CHARLESTON — FirstEnergy pledged this week to achieve carbon neutrality by 2050 in an effort to combat climate change, becoming the latest company to look ahead to a carbon-neutral economy.
The Akron, Ohio-based electric utility provider announced Monday it is preparing for a transition away from coal-fired power in West Virginia by 2050. FirstEnergy is targeting a 30% reduction in greenhouse gas emissions within the company’s direct operational control by 2030, based on 2019 levels, and said it will “responsibly operate our existing small generation fleet,” which includes two coal-fired plants in West Virginia.
FirstEnergy also said it will seek approval next year to construct a solar generation source of at least 50 megawatts in West Virginia, acknowledging its current lack of any regulated renewable generation. The company aims to electrify 30% of a 3,500-vehicle fleet by 2030, with a goal of achieving 100% electrification by 2050.
“We believe climate change is among the most important issues of our time,” FirstEnergy president and acting CEO Steven E. Strah said in a statement. “We will help address this challenge by building a more climate-resilient energy system and supporting the transition to a carbon-neutral economy. Our ambitious new carbon goal and comprehensive climate strategy are fully aligned with our regulated business strategy and support our commitments to our customers, communities and investors, as well as environmental stewardship.”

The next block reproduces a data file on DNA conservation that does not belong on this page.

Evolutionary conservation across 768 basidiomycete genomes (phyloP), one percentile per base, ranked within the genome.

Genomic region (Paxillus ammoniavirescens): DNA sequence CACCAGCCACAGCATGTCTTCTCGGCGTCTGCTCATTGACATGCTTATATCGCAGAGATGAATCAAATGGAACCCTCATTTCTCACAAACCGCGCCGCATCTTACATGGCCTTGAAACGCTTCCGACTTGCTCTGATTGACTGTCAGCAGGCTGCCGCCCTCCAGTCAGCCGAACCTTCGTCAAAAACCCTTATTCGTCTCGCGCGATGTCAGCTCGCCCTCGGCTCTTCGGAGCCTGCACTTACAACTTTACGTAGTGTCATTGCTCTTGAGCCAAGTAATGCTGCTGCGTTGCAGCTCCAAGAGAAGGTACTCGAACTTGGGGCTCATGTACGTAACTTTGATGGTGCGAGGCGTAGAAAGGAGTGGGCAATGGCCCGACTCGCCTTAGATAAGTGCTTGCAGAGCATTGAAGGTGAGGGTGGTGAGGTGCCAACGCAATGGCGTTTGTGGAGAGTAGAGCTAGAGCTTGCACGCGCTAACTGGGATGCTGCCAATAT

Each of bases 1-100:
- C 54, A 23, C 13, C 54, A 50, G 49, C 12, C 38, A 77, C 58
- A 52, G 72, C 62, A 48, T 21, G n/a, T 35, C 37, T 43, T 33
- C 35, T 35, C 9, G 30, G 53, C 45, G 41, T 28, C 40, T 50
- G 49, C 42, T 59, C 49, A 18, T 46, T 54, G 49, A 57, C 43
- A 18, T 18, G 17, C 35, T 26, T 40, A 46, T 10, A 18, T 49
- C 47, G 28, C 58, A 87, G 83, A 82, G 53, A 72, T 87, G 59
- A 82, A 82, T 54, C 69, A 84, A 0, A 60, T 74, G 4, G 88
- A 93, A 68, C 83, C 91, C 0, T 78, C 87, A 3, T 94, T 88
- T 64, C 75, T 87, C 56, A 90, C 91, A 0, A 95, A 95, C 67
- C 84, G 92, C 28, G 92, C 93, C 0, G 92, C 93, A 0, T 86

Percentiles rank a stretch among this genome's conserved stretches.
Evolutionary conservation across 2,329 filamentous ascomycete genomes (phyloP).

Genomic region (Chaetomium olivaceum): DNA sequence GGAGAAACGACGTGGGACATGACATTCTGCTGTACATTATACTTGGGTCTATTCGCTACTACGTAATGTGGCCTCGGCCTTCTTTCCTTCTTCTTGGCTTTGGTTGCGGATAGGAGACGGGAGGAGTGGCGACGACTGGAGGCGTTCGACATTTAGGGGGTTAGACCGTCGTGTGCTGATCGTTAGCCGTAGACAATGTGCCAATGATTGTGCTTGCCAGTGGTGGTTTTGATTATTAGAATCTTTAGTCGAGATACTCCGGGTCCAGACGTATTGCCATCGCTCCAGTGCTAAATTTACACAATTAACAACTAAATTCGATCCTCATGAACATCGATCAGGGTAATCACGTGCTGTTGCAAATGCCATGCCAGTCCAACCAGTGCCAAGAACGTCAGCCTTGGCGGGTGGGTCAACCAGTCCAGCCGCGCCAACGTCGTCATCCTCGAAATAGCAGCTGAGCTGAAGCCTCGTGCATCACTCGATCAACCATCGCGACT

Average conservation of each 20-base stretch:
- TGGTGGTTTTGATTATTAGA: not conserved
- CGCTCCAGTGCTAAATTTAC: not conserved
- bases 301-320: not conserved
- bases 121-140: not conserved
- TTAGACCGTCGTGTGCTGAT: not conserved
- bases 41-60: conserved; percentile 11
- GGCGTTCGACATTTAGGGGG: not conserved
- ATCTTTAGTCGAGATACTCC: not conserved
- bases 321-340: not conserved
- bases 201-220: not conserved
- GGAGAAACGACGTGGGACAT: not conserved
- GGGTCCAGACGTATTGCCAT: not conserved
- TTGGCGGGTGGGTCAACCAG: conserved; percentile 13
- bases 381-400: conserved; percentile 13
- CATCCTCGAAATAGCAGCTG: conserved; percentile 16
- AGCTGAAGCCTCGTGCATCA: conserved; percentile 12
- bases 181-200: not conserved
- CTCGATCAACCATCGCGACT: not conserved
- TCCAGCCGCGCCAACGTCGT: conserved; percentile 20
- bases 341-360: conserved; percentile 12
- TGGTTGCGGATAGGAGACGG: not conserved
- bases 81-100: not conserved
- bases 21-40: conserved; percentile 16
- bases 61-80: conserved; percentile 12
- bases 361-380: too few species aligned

Other energy companies have made similar pledges recently as they stare down the barrel of climate change.
Dominion Energy, based in Richmond, Virginia, announced in February a goal to achieve net-zero carbon dioxide and methane emissions by 2050, while Atlanta-based Southern Co. in May announced a long-term greenhouse gas (GHG) emissions reduction goal of net zero by 2050. In September 2019, Charlotte, North Carolina-based Duke Energy announced an updated climate strategy with a new goal of net-zero carbon emissions by 2050.
Consumer advocates and conservationists have criticized FirstEnergy for relying on coal-fired power and not prioritizing use of renewable resources in its integrated resource planning, a process in which electric utilities outline what resources they need to meet anticipated long-term electricity demand as required by many states, including West Virginia.
FirstEnergy’s carbon-neutral goal comes on the heels of a major shakeup at the top of its ranks following the termination of former CEO Charles E. Jones and two other executives last month. The company reported those executives violated its code of conduct without further elaboration.
FirstEnergy became implicated in a political scandal in July after federal charges that executives of a company — that a complaint makes clear is FirstEnergy — and its affiliates bankrolled a $60 million bribery scheme, funneling the money through Ohio House Speaker Larry Householder and alleged co-conspirators to pass a $1 billion bailout for two nuclear plants.